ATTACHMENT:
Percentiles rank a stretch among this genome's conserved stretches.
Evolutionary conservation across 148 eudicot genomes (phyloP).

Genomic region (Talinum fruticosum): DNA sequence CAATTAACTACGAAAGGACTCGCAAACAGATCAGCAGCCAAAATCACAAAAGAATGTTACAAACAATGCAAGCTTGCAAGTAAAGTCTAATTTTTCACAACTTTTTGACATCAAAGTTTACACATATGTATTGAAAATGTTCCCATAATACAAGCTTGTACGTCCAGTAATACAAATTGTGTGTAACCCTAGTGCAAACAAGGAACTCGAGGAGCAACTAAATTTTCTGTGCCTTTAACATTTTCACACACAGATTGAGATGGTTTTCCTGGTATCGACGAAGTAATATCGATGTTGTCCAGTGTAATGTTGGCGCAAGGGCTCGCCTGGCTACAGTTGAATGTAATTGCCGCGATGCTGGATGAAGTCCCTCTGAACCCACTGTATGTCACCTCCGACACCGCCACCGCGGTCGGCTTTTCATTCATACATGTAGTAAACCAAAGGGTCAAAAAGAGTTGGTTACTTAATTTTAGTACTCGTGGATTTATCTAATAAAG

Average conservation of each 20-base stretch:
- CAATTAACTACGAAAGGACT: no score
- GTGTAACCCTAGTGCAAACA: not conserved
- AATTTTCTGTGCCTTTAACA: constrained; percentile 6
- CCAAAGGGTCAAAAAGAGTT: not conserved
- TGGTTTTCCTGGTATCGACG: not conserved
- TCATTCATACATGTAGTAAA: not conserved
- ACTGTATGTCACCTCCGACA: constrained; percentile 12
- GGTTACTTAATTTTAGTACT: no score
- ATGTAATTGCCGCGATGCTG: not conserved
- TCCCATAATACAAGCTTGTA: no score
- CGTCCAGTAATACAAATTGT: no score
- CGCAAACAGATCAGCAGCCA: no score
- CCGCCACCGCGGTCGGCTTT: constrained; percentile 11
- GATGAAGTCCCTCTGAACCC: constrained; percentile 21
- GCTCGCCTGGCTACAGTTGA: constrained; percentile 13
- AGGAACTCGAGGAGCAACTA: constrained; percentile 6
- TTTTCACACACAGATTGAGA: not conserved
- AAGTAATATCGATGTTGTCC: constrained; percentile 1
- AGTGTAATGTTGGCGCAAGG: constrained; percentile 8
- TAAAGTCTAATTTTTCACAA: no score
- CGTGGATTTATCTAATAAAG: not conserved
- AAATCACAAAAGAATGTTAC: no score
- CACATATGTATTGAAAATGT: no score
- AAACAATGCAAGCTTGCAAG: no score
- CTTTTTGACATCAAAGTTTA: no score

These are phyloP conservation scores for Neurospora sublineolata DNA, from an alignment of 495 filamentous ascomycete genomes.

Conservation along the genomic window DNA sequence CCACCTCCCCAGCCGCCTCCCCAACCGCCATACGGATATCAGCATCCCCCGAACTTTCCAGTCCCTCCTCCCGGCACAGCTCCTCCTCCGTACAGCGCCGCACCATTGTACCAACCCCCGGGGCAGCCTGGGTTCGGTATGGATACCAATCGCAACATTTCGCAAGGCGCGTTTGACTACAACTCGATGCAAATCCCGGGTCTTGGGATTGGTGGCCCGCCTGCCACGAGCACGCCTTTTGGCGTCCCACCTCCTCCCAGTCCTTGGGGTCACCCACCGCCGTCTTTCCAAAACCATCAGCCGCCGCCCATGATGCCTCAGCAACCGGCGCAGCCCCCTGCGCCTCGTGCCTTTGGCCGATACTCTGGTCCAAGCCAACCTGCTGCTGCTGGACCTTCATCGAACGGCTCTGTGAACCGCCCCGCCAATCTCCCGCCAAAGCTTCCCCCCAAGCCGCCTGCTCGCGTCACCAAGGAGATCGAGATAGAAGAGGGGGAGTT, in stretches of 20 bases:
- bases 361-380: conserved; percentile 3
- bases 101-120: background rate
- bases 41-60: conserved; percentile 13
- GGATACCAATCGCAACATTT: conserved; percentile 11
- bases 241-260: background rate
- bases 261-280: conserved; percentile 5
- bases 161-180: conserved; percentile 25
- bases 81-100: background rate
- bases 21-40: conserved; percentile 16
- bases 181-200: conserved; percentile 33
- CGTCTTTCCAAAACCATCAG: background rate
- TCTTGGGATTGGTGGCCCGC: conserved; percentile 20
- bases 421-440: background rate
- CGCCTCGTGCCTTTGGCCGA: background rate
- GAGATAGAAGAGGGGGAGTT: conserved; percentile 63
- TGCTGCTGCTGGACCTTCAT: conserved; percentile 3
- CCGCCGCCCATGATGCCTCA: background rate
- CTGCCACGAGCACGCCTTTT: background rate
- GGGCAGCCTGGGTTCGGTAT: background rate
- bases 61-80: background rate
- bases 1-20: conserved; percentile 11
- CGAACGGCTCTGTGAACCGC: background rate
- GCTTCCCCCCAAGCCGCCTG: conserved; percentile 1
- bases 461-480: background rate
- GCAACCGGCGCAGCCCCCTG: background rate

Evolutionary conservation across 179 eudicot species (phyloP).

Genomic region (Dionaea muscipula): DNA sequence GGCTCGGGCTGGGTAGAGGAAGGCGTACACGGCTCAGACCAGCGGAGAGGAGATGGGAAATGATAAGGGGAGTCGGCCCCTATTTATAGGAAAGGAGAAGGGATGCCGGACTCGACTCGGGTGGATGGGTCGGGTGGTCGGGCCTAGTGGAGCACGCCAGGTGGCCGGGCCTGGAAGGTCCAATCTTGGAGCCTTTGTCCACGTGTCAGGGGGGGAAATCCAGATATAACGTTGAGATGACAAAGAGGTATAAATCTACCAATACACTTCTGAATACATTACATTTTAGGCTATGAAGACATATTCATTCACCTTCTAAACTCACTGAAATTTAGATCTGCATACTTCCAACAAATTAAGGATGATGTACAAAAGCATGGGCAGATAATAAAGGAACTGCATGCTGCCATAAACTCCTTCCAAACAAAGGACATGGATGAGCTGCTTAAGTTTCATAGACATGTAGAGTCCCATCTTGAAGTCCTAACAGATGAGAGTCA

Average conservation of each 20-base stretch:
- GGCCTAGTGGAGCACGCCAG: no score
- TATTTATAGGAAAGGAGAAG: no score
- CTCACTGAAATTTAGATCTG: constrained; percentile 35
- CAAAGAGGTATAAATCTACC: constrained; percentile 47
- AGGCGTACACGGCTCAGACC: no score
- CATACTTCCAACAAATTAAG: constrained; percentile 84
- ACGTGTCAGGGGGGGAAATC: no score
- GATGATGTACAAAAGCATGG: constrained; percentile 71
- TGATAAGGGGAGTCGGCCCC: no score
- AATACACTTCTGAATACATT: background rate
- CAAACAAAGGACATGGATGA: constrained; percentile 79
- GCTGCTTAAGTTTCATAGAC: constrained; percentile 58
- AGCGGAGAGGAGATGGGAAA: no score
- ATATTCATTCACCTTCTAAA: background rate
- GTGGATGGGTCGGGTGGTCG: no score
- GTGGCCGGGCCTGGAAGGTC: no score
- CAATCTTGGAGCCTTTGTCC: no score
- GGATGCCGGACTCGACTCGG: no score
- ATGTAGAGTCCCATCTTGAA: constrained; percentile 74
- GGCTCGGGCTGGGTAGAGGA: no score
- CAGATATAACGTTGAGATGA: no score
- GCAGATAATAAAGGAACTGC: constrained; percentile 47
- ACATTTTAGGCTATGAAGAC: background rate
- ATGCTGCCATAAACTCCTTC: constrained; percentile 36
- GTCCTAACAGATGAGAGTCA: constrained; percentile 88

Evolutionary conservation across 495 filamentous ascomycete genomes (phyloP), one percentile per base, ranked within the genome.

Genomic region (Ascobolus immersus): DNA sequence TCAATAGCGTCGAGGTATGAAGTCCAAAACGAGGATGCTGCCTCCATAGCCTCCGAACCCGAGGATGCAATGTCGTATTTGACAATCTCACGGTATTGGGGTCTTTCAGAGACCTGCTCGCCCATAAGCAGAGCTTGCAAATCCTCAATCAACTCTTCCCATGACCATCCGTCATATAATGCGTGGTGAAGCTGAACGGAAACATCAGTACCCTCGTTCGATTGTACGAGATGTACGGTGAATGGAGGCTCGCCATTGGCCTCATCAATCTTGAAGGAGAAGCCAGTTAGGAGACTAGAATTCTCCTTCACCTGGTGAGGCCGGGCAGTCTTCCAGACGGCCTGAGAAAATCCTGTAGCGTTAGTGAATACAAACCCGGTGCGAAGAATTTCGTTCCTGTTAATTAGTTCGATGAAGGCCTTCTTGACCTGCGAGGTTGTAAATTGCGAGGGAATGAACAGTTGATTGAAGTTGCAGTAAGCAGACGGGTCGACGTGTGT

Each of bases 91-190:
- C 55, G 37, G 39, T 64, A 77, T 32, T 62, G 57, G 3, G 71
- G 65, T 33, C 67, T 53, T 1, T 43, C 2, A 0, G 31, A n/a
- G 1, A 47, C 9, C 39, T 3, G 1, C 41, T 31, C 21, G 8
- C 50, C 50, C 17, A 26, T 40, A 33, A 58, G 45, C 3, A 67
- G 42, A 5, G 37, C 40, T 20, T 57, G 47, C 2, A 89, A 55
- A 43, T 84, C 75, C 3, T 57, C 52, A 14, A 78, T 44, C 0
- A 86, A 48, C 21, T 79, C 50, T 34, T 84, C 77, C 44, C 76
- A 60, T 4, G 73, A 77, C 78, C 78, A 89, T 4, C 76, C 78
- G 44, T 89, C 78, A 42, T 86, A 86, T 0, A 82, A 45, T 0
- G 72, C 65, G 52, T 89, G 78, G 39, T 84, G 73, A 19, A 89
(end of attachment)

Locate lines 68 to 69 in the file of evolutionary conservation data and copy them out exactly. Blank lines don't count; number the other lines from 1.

- TGATAAGGGGAGTCGGCCCC: no score
- AATACACTTCTGAATACATT: background rate